• San Salvatore: Queen Ansa, wife of the Lombard king Desiderius, founded the monastery in 753. Her daughter Anselperga later became abbess. The complex, also known as Santa Giulia, is now home of a huge museum with over 11,000 finds and works of arts. You will most certainly be wowed and impressed by the architectural mix of different Roman, pre-Romanesque, Romanesque and Renaissance elements. Don’t forget to take a walk through the old, restored basilica!
  • Capitolium: Furthermore, you will find the best-preserved Roman buildings in all of Northern Italy. Among them is the Capitolium of Brixia, the old main temple. The buried site was rediscovered during excavations in 1823, and fully unearthed and restored over the years. It is now part of a vast archaeological park that includes the ruins of an old theatre and a sanctuary from the 1st century BC.


Cathedral Square and Piazza della Loggia

City of arts Brescia


But that’s enough for the ancient peak of Brescia. We move on to two of the most important squares of the modern city. Cathedral Square is our first stop. It used to be the site of three monumental Romanesque buildings until the summer cathedral was demolished in the 17th century and replaced by the following new building:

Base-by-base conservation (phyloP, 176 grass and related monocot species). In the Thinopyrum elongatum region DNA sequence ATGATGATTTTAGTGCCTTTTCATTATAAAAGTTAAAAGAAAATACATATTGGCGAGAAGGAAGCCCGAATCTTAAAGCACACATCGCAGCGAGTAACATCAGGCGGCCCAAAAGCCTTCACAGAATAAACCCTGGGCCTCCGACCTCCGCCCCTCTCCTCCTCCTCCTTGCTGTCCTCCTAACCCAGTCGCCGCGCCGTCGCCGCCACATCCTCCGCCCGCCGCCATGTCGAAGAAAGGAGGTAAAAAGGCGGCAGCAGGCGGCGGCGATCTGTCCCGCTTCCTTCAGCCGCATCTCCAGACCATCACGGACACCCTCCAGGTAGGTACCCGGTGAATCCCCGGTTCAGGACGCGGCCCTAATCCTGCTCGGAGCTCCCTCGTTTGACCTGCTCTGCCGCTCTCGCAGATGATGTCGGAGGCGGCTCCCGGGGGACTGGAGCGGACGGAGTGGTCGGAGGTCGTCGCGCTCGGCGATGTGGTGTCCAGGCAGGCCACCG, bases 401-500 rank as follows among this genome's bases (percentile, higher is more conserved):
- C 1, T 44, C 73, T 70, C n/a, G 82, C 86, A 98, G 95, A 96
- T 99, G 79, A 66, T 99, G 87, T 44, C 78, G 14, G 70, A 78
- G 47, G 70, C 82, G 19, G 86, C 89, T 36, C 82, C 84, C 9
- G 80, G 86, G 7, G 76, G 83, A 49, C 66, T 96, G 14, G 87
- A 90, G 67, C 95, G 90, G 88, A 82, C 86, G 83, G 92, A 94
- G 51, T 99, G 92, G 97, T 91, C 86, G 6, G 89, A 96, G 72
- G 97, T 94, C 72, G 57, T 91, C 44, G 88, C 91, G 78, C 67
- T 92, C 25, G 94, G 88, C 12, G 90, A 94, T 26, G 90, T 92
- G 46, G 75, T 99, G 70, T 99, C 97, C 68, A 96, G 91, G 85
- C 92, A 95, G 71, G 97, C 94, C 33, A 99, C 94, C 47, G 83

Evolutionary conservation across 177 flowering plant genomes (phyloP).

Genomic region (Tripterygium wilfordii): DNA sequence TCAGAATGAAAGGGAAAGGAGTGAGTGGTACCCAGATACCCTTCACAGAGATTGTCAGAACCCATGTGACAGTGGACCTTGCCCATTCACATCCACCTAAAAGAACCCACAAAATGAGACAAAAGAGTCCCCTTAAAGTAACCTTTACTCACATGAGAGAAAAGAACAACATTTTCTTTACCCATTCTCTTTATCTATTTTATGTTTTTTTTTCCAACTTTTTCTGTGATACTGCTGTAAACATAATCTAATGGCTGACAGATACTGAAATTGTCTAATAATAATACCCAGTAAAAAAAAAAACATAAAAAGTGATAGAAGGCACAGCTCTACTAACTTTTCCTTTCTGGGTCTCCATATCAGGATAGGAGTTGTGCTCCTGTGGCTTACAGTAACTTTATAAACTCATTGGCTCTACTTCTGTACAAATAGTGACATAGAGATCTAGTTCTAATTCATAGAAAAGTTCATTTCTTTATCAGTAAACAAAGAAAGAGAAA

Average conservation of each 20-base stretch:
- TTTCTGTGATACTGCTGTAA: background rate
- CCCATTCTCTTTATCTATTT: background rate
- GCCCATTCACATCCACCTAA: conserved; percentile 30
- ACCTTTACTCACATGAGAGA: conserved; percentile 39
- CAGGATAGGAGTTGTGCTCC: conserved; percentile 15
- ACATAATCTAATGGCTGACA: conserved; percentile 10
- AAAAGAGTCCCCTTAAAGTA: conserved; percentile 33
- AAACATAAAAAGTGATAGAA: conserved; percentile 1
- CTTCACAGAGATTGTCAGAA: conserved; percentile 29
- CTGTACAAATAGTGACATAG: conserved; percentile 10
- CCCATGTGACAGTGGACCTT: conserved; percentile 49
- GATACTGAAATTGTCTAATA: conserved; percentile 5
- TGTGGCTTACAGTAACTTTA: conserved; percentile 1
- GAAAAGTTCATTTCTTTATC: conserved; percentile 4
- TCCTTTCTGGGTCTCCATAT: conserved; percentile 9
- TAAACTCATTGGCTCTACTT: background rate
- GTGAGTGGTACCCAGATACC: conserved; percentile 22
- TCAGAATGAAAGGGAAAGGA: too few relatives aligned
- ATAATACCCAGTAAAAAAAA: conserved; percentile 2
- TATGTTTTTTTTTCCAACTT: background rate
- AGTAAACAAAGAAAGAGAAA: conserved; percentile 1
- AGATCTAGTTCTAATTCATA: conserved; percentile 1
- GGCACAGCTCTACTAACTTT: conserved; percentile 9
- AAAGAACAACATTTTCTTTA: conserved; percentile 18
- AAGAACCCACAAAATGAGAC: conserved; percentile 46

• Duomo Nuovo: The so-called New Cathedral was built over the space of over 200 years. Several young regional architects and artists left their mark on and inside it. Many a fresco is hidden behind the façade made of the bright limestone Botticino.
  • Duomo Vecchio: Right next door you find the Old Cathedral or winter cathedral. This spectacular, circular Romanesque church was built in the 11th Inside you find several Gothic bishop tombs and other masterworks.
  • Broletto: Situated on the west side of the square, this medieval city hall originated in the 12th and 13th Broletto is very characteristic of its time with the tall tower and the Loggia delle Grida. Three of the encompassing facades in the courtyard date back to the Middle Ages.


We leave the predominantly medieval charm behind and turn to Brescia’s cradle of the Renaissance. Piazza della Loggia is the epitome of a Renaissance square and remains likely the city’s most beautiful square even nearly 600 years after it was established. Here you find Palazzo della Loggia, currently used as city hall, with its stunning Vanvitelli rooms and two 15th to 16th century Christian lending houses, so-called Monti di Pietà. The facades are embedded with ancient Roman tombstones. The imposing Torre dell’Orologio rises tall at the centre of the square’s east side. The original 16th century clockwork still works.